Life for sufferers of Ataxia-Telangiectasia (A-T) and their families can be very isolating.
What is Ataxia-Telangiectasia (A-T)?
A-T is an inherited neurodegenerative disorder that currently affects around 30 children and early adults in Australia. There is a lack of information and focused support for a relatively rare but complex and debilitating condition. Find out more about the condition here.
With approximately 30 children currently diagnosed in Australia with this devastating genetic neurodegenerative disorder, WMR has endeavoured to address this isolation by hosting the opportunity for families of sufferers to meet with people and families who understand what impact this condition has upon them.
National Ataxia Telangiectasia Clinic
Patients with A-T and their families are able to access, through these clinics, a range of medical specialists and professionals to help monitor and manage the condition and perform essential research and data collection that could lead to the discovery of treatments or a cure.
While parents and specialists discussed the serious implications of the disease, and detail the issues they’re facing, the A-T affected children played together in a simple game of balloon tennis.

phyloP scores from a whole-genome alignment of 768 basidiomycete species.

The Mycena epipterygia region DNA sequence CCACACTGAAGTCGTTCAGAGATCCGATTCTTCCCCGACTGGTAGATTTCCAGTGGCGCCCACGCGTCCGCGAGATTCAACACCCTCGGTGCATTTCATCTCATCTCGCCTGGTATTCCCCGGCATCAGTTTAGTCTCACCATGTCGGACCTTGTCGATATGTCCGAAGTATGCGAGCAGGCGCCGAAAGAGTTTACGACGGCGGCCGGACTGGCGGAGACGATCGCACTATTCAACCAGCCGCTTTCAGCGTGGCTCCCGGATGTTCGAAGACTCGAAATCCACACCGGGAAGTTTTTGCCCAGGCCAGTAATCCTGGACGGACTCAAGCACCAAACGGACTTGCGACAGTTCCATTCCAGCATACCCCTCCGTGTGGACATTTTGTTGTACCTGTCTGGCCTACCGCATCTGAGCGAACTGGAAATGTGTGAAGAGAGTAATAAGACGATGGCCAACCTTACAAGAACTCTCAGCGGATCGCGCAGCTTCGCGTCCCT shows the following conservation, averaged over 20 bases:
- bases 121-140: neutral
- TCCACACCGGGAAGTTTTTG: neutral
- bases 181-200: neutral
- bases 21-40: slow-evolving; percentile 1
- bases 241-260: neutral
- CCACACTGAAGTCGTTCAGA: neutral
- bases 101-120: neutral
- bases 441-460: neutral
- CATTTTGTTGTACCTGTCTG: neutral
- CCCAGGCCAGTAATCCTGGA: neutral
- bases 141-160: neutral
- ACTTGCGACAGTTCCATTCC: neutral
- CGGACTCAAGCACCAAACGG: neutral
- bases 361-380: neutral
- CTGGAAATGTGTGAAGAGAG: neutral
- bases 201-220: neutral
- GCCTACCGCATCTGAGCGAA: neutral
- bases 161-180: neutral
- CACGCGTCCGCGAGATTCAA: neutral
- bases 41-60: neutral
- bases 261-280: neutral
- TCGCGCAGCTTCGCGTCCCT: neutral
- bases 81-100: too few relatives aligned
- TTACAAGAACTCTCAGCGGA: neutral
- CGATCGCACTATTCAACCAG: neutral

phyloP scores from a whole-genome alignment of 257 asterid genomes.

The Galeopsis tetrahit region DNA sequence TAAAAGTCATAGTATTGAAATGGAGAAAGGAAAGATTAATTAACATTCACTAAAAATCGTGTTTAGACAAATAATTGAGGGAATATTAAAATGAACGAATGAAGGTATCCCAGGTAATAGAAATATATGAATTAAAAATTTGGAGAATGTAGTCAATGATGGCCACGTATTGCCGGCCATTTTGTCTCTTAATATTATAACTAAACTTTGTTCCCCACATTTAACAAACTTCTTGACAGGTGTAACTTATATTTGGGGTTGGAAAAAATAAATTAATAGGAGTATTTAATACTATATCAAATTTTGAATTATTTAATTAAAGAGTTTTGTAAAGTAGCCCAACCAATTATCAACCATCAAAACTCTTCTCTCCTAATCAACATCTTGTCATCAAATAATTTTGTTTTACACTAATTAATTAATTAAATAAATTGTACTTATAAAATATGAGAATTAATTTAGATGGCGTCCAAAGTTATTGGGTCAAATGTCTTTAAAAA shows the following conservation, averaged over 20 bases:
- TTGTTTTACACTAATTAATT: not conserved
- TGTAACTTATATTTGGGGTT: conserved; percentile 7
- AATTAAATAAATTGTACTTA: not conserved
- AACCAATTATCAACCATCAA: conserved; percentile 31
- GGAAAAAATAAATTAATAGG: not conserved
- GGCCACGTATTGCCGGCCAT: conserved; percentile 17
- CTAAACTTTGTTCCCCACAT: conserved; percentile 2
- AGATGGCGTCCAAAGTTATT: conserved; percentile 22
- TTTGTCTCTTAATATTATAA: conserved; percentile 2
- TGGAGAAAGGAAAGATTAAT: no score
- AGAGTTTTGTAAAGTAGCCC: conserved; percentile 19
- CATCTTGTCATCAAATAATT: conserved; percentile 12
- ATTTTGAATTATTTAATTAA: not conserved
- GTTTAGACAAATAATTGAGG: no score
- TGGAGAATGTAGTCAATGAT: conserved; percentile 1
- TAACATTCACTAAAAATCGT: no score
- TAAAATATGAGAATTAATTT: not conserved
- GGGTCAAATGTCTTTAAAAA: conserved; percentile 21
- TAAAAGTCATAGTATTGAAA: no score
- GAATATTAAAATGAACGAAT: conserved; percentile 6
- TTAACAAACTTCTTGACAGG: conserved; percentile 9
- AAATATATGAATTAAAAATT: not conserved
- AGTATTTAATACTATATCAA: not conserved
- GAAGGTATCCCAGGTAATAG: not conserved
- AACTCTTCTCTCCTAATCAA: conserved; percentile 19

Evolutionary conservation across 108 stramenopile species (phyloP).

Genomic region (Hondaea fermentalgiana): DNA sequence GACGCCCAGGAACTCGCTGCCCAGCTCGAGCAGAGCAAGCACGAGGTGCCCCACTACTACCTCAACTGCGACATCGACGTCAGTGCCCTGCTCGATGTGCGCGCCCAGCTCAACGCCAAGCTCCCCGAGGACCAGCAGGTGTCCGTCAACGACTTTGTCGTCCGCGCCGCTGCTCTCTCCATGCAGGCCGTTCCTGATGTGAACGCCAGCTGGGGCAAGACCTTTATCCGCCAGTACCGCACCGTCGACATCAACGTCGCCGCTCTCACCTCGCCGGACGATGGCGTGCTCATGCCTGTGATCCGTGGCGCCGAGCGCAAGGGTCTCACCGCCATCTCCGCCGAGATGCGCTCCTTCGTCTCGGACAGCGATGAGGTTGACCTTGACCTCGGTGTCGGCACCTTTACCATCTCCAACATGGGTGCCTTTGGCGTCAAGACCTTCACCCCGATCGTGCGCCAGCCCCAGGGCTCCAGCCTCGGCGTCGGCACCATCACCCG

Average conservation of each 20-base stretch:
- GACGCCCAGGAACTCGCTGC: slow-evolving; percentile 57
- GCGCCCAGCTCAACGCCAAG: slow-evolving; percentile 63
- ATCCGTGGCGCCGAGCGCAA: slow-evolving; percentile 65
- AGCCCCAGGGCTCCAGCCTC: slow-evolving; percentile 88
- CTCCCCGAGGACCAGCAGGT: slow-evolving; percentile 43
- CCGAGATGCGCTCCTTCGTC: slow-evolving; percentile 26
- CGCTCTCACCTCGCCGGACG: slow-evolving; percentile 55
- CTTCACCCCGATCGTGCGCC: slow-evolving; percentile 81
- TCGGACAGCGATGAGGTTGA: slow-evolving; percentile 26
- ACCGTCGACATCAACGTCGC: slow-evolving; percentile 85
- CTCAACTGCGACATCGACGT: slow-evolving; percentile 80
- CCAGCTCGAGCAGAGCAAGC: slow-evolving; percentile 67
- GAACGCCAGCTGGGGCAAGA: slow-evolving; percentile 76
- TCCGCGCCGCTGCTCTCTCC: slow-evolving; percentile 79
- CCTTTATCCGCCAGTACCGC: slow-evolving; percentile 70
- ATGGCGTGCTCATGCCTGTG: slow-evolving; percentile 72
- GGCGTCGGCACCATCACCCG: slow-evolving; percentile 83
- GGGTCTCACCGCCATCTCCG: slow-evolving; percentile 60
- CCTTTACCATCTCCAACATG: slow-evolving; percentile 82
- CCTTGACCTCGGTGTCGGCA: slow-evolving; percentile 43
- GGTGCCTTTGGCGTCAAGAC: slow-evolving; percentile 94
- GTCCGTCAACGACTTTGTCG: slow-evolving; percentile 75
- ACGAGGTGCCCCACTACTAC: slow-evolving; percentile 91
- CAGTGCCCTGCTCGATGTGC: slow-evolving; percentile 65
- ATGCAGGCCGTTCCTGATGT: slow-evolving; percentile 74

As well as providing a supportive network, the Clinic offers families of A-T patient’s access to neurologists, pediatricians, dietitians, respiratory specialists, immunologists and geneticists who have experience in dealing and managing the symptoms and side effects of this genetic disorder.
The A-T Clinic is the only dedicated A-T clinic in Australia and aims to:
• Promote and offer access to A-T research projects
• Facilitate the involvement in clinical trials
• Strengthen support network amongst A-T families
• Develop expertise to manage this complex disorder
• Provide access to new and existing treatments
• Improve quality of life and health outcomes
• Be a part of an international network of Ataxia Telangiectasia clinics
Please consider donating to WMR.
Without kind donations, the work of the WMR to host clinics and support research projects that improve the day to day lives and outcomes of patients with A-T could not continue.
This event was made possible with the support of John and Wendy Thorsen.